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EDX plans Singapore crypto exchange with funding from Sequoia and Pantera Capital

Bloomberg • 5 min read
EDX plans Singapore crypto exchange with funding from Sequoia and Pantera Capital
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EDX Markets, the crypto-trading venue backed by Citadel Securities and Fidelity Digital Assets, is building an exchange in Singapore and expanding to offer spot and perpetual futures after securing additional financing from investors. 

The company completed a second funding round co-led by new investor Pantera Capital and existing backer Sequoia Capital, according to Chief Executive Officer Jamil Nazarali. The capital will be used to build new technology and expand EDX’s presence in new markets abroad, he said, declining to disclose the exact size of the Series B funding. 

“Singapore will allow us to expand our products, where we will be able to trade more tokens and perpetual futures,” Nazarali said in an interview. “It is also a great place to hire financial talent, and we want to build a proper, trusted team.”

The plans come just as the cryptocurrency market is heating up again, with increased enthusiasm from traditional finance titans thanks to the recent approval of exchange-traded funds investing directly in Bitcoin. While EDX isn’t providing crypto custody, the firm gives institutional investors a platform to buy and sell tokens including Bitcoin, Ether, and Litecoin directly, hedging their exposure to ETF products.

To appeal to institutional investors, EDX built its own clearinghouse and outsourced the role of the custodian to avoid the potential for co-mingling of funds. It’s working with Anchorage Digital as its custodial partner. In a non-custodial model, EDX doesn’t require investors to pre-fund a trade in fiat currency or crypto for the buying and selling of cryptocurrencies. During the settlement cycle, users deposit their net obligations to an account at Anchorage, and they are able to withdraw their proceeds when settlement is concluded each day without affecting their trading limits.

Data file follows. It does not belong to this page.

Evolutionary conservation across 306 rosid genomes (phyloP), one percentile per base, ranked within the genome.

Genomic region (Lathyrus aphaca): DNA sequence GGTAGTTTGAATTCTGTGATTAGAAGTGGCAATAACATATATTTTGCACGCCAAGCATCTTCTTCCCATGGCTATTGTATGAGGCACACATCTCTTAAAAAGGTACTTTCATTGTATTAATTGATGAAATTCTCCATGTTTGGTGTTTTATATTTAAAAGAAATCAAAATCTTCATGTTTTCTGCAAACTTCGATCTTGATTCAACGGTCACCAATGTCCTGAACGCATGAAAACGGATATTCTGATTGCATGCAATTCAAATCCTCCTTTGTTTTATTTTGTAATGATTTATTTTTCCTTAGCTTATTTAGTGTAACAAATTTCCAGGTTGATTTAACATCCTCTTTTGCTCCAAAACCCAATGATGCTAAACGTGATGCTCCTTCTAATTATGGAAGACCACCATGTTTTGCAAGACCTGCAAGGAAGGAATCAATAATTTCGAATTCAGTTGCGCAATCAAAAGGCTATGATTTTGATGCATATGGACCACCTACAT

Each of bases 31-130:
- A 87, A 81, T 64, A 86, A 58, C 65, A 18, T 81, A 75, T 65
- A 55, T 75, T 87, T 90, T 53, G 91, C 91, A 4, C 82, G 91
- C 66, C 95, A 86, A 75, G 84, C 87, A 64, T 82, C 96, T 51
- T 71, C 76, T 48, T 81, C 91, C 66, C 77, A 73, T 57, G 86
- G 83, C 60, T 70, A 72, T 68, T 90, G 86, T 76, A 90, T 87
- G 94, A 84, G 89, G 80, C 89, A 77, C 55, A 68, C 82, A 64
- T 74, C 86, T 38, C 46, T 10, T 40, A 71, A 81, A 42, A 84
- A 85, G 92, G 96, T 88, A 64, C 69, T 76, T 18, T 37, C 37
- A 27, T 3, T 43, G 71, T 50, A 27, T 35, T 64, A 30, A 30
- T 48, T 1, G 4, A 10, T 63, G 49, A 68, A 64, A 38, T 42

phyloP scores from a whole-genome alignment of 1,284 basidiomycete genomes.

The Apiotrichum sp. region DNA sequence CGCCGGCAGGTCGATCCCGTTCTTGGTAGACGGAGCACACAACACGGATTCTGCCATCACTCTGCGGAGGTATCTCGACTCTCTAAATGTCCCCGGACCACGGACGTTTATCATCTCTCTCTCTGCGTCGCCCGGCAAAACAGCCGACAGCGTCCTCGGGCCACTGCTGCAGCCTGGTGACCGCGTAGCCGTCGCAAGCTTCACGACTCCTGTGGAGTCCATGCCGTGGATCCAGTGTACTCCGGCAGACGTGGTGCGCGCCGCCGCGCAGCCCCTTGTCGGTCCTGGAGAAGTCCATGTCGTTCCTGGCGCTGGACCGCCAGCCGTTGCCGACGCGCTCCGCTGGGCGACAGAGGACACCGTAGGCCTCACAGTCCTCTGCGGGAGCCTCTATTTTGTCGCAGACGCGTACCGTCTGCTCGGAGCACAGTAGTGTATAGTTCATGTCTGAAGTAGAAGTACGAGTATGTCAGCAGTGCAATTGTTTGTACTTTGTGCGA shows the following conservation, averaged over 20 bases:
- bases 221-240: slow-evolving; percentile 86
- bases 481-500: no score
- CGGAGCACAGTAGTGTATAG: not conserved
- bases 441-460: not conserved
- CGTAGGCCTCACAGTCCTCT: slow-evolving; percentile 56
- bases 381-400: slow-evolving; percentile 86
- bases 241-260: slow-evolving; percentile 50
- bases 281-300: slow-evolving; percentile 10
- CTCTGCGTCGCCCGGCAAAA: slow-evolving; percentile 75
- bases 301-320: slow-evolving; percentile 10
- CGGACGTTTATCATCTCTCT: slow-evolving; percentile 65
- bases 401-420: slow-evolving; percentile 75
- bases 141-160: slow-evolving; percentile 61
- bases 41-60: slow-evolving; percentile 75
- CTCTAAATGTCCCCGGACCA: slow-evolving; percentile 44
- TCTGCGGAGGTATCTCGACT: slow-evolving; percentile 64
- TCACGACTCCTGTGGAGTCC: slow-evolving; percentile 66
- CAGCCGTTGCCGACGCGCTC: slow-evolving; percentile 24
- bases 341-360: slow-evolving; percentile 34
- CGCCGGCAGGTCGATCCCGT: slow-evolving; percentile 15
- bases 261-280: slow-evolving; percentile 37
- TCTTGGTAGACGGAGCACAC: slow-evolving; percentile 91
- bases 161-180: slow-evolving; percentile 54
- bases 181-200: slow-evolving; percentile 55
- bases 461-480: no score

Following the collapse of FTX, crypto exchanges drew criticism for failing to separate businesses including custody, market-making and trading, which can result in conflicts of interest and manipulation of funds.

See also: Rise of Telegram-friendly blockchain spurs talk of crypto super-app

“In the current crypto environment, there is a need to service institutional players with a noncustodial model for risk management, providing infrastructure to solve for complexity in liquidity and operational efficiency,” Paul Veradittakit, managing partner at Pantera Capital, said in an interview. “EDX has mimicked what institutional investors are used to in the traditional markets — speed and capital efficiency — incorporating the assets and features particular to crypto.”

Asset manager Pantera focuses on digital assets and blockchain-technology companies. 

EDX’s other backers are well-known in traditional finance circles. The latest round included original backers Citadel Securities, Virtu Financial, Sequoia and the digital-asset arm of Fidelity Investments. In the latest round, investors bought in at a per-share price that was double the initial investment made in 2022, according to people with knowledge of the matter who asked not to be identified discussing information that isn’t public. Other investors in EDX include Charles Schwab Corp, GSR Markets, GTS, Hudson River Trading, Miami International Holdings Inc and Paradigm.

See also: Seniors and crypto: Protecting Singapore’s silver generation

Clearinghouse Launched
Hoboken, New Jersey-based EDX builds its infrastructure to mimic what exists in traditional markets outside of crypto. Last year, it launched a clearinghouse, EDX Clearing, where users pay or receive a net amount, allowing multiple counter-parties to settle a trade, avoiding the need for bilateral trading agreements. That reduces friction and the upfront capital that’s required for investors to make a trade. 

EDX now has plans to build out its technology on its own and transition away from the technology it first used in partnership with MEMX, also known as Members Exchange, Nazarali said. Its future plans include the build-out of the exchange operations in Singapore, which will offer spot and perpetual futures trading, he said. 

Perpetual futures, also known as perpetuals or perpetual swaps, are a type of derivative contract that allows investors to speculate on the future price of an asset such as Bitcoin without an expiration date. To start trading these products, EDX is seeking approval to operate an exchange in Singapore from the Monetary Authority of Singapore.

“Being able to provide both spot and derivatives will be a huge differentiator offshore,” said Veradittakit of Pantera. “In traditional markets, derivatives volume has been a larger market than spot and we are seeing the same in crypto, especially internationally, and this should continue to grow.”

EDX’s clients traded more than US$1.4 billion in notional volume in December, and its clearinghouse has cleared more than US$3.1 billion of transactions since it was launched in October, according to the company. After the Bitcoin ETFs were approved, EDX customers bought and sold more than US$100 million in a single 24-hour period this month, according to Nazarali, previously global head of business development at Citadel Securities. 

His firm is seeing larger Bitcoin ETFs trading at a premium to their perceived fair value and smaller ETFs trading at a discount, Nazarali said.

“There is arbitrage to be done,” he said. “But, to do that, you have to handle the physical coin.”

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